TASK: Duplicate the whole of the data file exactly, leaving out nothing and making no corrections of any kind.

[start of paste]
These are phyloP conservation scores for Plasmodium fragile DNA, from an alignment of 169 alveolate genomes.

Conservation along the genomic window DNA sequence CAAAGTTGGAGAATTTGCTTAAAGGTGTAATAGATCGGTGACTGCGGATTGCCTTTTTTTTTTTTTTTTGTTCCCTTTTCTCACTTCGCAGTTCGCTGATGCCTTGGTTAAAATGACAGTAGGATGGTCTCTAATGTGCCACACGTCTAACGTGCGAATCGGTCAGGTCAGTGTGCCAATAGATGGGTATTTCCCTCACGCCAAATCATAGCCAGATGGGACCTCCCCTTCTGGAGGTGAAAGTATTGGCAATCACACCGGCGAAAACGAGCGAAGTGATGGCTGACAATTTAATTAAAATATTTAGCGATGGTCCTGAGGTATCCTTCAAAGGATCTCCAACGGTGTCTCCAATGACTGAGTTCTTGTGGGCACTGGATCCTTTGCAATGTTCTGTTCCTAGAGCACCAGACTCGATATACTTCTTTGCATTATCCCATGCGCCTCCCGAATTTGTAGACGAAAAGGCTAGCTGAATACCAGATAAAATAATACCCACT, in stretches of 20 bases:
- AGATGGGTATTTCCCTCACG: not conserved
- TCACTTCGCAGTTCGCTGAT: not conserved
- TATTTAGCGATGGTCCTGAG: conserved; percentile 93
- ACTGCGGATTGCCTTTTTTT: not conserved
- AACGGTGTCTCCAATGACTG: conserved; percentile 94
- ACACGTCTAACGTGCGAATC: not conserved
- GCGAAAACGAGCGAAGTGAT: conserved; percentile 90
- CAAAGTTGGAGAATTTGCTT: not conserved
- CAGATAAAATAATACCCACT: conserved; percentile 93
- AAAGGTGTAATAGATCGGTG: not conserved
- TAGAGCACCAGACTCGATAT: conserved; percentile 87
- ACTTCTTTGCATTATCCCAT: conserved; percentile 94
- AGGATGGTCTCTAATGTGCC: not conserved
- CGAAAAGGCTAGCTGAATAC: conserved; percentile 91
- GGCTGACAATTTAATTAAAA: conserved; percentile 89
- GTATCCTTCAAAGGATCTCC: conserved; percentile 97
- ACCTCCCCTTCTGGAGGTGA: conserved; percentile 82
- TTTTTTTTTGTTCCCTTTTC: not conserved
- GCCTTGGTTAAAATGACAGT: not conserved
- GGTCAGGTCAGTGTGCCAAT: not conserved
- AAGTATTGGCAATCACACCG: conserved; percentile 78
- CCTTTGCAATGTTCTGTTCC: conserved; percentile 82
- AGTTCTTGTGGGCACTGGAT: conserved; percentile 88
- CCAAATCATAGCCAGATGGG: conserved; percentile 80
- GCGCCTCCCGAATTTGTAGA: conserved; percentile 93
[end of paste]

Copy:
These are phyloP conservation scores for Plasmodium fragile DNA, from an alignment of 169 alveolate genomes.

Conservation along the genomic window DNA sequence CAAAGTTGGAGAATTTGCTTAAAGGTGTAATAGATCGGTGACTGCGGATTGCCTTTTTTTTTTTTTTTTGTTCCCTTTTCTCACTTCGCAGTTCGCTGATGCCTTGGTTAAAATGACAGTAGGATGGTCTCTAATGTGCCACACGTCTAACGTGCGAATCGGTCAGGTCAGTGTGCCAATAGATGGGTATTTCCCTCACGCCAAATCATAGCCAGATGGGACCTCCCCTTCTGGAGGTGAAAGTATTGGCAATCACACCGGCGAAAACGAGCGAAGTGATGGCTGACAATTTAATTAAAATATTTAGCGATGGTCCTGAGGTATCCTTCAAAGGATCTCCAACGGTGTCTCCAATGACTGAGTTCTTGTGGGCACTGGATCCTTTGCAATGTTCTGTTCCTAGAGCACCAGACTCGATATACTTCTTTGCATTATCCCATGCGCCTCCCGAATTTGTAGACGAAAAGGCTAGCTGAATACCAGATAAAATAATACCCACT, in stretches of 20 bases:
- AGATGGGTATTTCCCTCACG: not conserved
- TCACTTCGCAGTTCGCTGAT: not conserved
- TATTTAGCGATGGTCCTGAG: conserved; percentile 93
- ACTGCGGATTGCCTTTTTTT: not conserved
- AACGGTGTCTCCAATGACTG: conserved; percentile 94
- ACACGTCTAACGTGCGAATC: not conserved
- GCGAAAACGAGCGAAGTGAT: conserved; percentile 90
- CAAAGTTGGAGAATTTGCTT: not conserved
- CAGATAAAATAATACCCACT: conserved; percentile 93
- AAAGGTGTAATAGATCGGTG: not conserved
- TAGAGCACCAGACTCGATAT: conserved; percentile 87
- ACTTCTTTGCATTATCCCAT: conserved; percentile 94
- AGGATGGTCTCTAATGTGCC: not conserved
- CGAAAAGGCTAGCTGAATAC: conserved; percentile 91
- GGCTGACAATTTAATTAAAA: conserved; percentile 89
- GTATCCTTCAAAGGATCTCC: conserved; percentile 97
- ACCTCCCCTTCTGGAGGTGA: conserved; percentile 82
- TTTTTTTTTGTTCCCTTTTC: not conserved
- GCCTTGGTTAAAATGACAGT: not conserved
- GGTCAGGTCAGTGTGCCAAT: not conserved
- AAGTATTGGCAATCACACCG: conserved; percentile 78
- CCTTTGCAATGTTCTGTTCC: conserved; percentile 82
- AGTTCTTGTGGGCACTGGAT: conserved; percentile 88
- CCAAATCATAGCCAGATGGG: conserved; percentile 80
- GCGCCTCCCGAATTTGTAGA: conserved; percentile 93